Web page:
Women’s Vault: A colossus of talent

Vault is normally the most neglected event at individual apparatus World Cups, but not this time. Here you get the reigning Olympic silver medalist Maria Paseka, fresh off winning vault at the Russian Championships last week in Penza, where her Amanar second vault was the biggest “ta-da!” moment of the meet. There’s also reigning World bronze medalist Alexa Moreno and her ever trusty Rudi, 2017 European vault champion Coline Devillard and her ever trusty Rudi, Oksana Chusovitina and her arsenal of power, and Jade Carey, who may be the only finalist to actually throw a double twisting Yurchenko. Carey is in some circles regarded as a shoo-in for the World Cup title on vault, but in this field she’ll need to be near her best to win. Barring falls, all should make finals.

Indian sensation Dipa Karmarkar will be making her 2019 “no pressure” debut at this meet after a less-than-spectacular return last year following an ACL tear in 2017. Karmakar has abandoned her Produnova and now relies on a less risky Tsuk double full to get her into finals. She’s a wildcard category because her form often hinders her, and without the D-score power of the Produnova she’s less likely to challenge for the podium. On the home front, Azerbaijan’s best hope of a final lies with Marina Nekrasova, a former World Cup medalist on this event.

Uneven Bars: A mini-Euros, with China too

Bars is never an event you can count on a gymnast to hit, especially at a World Cup, but this field is too stacked not to produce some memorable routines. Between 2013 European bars medalist Jonna Adlerteg, Ukraine’s Diana Varinska, 2016 Olympic bronze medalist Sophie Scheder and Russian specialist Anastasiya Ilyankova, we’re really spoiled for style. Lyu Jiaqi, whom China has been sending to do bars at world cups likely in the hope of getting her an Olympic spot, should be a medal contender here as well.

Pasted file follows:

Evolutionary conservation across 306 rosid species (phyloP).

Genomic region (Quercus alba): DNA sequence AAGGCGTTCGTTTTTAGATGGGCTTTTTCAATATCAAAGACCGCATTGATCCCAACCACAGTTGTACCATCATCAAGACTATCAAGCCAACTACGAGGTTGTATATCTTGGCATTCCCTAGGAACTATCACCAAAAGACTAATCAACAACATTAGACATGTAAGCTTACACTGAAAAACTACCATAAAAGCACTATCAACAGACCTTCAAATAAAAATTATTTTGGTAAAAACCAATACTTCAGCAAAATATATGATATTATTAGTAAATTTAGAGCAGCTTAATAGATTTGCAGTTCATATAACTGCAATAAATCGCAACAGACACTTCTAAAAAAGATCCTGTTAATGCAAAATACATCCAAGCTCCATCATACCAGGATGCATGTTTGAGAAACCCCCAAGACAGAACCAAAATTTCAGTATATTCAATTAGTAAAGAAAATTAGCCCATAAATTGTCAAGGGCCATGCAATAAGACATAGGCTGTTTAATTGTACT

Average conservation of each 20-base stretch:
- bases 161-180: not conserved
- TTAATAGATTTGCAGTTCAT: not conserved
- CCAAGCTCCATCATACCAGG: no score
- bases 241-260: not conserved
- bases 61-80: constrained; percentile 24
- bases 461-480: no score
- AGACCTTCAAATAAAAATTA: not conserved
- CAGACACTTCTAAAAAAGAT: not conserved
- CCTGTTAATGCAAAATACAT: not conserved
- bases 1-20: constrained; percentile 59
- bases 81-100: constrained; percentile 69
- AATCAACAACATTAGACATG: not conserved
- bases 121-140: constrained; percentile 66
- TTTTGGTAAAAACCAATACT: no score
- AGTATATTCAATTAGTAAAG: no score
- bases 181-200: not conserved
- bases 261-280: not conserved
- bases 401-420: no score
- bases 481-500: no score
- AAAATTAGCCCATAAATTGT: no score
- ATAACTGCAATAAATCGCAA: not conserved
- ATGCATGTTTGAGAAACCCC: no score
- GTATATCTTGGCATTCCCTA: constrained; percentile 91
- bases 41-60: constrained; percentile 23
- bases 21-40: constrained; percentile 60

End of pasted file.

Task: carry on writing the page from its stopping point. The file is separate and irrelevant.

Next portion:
Balance Beam: Narrow margins

China has sent two extremely talented competitors in Li Qi and 2018 World team member Chen Yile, but both could have stiff competition from Russia’s Varvara Zubova and Youth Olympian Anastasiya Bachynska, who will be making her senior international debut in Baku. As a junior, Bachynaska proved to be a quintessential Ukrainian competitor -- elegant, poised and completely unpredictable. She does have a wonderful front handspring, front tuck combination at the top of her routine, however.

After a successful comeback on floor at the Melbourne World Cup at the end of February, Vanessa Ferrari is back on the beam here too. France’s Marine Boyer, a solid all-arounder who is quite good on beam, might have an opportunity here too.

Floor Exercise: It’s anyone’s game

Ferrari won floor in Melbourne in an extremely shallow field, and Baku is likely to be a little (but just a little) more indicative of where she stands internationally. Floor still feels like the most up-for-grabs title in the women’s competition. Carey will have far and away the hardest tumbling of the bunch, but that doesn’t necessarily guarantee her anything. She had the hardest tumbling in Cottbus last November as well, but multiple passes landed out of bounds and some form mistakes left her in fifth place.

Bachynska, meanwhile, has wonderful form, excellent precision, and was quite overlooked in 2018 as a potential floor contender. Boyer could make noise here too, as might Australian floor specialist Alex Eade.